With Cabe’s new role, former Director of Community Relations Ryan Jones will take over as Executive Director.
Jones has been with NCM for three years. Under Jones’ leadership, the organization held its most successful fundraising event to date, bringing in over $519,000 to continue its mission of making a difference one family at a time.
“Building out our team and people is the next step in the process,” said Jones. The big thing with the staffing change is just honoring Shirley and her years at this organization and allowing her to serve people, which is the heartbeat of our organization; that’s how she best serves–interacting with our clients in our community.”
Cabe’s larger role in the food program will help keep it running smoothly, he added.
There is already an established pickup schedule from Publix and the Atlanta Community Food Bank. Jones explained that about 40% of food in the United States is wasted.
With new resources in place to access surpluses from supermarkets, restaurants, distributors, farmers and more, NCM can put a sizeable dent in southwest Gwinnett county’s share of the waste.
“We hope to use food as a resource, as we have more touch points with families that we see. So, as things come up in their lives, they’re seeing us more often, and we can step in when unexpected emergencies happen and try to address kind of the issues that have brought them to us in the first place,” Jones explained. “And with that comes just a lot more work.”
Dedicated board members
Les Harper, who succeeded Elizabeth Gross, has taken over as chairman of the board of directors to help with the vision for that work.
“My wife and I have been involved with Neighborhood Coop for a long time, volunteered through the church, and supported financially through the church over the years,” said Harper.
When I retired from working a couple of years ago and was looking for opportunities to give back to the community … one thing led to another, and I had the opportunity to join the board,” he added. “I started on the board a couple of years ago, and then last year, I was asked if I would consider stepping into the board chair role [this year], which I was excited to do.”
Harper’s experience on the board and working closely with Gross for an entire year allowed him to step in almost seamlessly into the new position.
“Elizabeth and I had a chance to work together in some leadership roles at church over the years. So, we have chaired and co-chaired a number of things over the years,” he said.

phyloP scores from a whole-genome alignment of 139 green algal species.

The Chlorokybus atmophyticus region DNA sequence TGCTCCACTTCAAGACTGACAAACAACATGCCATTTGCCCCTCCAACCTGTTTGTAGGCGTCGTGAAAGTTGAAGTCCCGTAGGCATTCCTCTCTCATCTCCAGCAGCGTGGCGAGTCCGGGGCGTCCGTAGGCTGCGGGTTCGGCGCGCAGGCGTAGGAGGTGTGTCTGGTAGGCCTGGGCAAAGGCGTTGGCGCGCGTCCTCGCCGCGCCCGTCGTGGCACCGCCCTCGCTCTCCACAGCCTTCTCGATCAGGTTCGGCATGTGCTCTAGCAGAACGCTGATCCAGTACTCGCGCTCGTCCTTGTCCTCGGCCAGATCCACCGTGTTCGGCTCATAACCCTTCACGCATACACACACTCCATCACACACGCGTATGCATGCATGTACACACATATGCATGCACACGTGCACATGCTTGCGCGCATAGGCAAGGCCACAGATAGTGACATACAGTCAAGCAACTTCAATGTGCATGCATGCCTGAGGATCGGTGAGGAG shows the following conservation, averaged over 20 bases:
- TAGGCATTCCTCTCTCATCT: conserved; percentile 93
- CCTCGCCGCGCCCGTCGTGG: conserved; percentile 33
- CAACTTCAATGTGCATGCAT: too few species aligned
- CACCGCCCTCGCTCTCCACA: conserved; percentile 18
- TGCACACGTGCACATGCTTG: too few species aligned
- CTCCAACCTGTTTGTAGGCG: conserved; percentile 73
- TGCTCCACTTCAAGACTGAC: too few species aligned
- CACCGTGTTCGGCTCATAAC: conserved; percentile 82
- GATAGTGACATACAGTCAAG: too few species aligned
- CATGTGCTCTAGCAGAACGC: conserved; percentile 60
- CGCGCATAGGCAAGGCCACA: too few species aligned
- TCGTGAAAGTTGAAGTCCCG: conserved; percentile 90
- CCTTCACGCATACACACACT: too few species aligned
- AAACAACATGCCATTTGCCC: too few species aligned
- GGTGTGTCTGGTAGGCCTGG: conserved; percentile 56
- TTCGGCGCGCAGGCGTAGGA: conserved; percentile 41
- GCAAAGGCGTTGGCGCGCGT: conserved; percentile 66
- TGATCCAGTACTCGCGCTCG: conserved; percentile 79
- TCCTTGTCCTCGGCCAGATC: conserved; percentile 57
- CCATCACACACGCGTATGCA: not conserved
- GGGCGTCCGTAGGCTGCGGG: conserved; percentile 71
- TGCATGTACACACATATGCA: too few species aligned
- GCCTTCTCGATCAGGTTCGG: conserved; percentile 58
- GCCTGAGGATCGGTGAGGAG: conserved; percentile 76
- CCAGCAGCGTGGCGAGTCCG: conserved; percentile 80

“For the past 12 months, she’s been great at including me in everything and making sure that I was up to speed on everything, fully involved, and ready to go,” he said.
Anyone involved in large-scale non-profit activities appreciates the time, energy, and resources that go into community organizing. To be good stewards of community trust, funds and well-being, NCM has focused on making operations run smoothly.
“NCM is definitely a feet-washing ministry, especially with the food. … A lot of times it’s heavy, and it’s a lot of hard work, but it’s well worth it,” Jones said. “I’m moving from strictly fundraising to overseeing all aspects of the organization and strategic oversight of all the initiatives that we have going on. … I was born in Gwinnett County. “So, really, the big reasons that I left my corporate job to come to NCM is how impressed I was with the board and the staff when I met them before coming on and the fact that it serves an area where I grew up that has a lot of need,” he commented.
Neighborhood Cooperative Ministries
500 Pinnacle Ct
Norcross, GA 30071
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15 Upcoming Kids’ Summer Camps in and around Peachtree Corners
Many of us can probably recall fond childhood memories of camp. I know I can. From conquering my fear of heights on a rock wall to learning how to throw pottery and perfecting my serve in tennis, summer camps allowed me to explore my curiosities and try new things.
I can still remember Jenna, my favorite camp counselor, blasting Queen’s famous “I Want to Ride My Bicycle” while a gaggle of 13-year-old girls sang at the top of their lungs.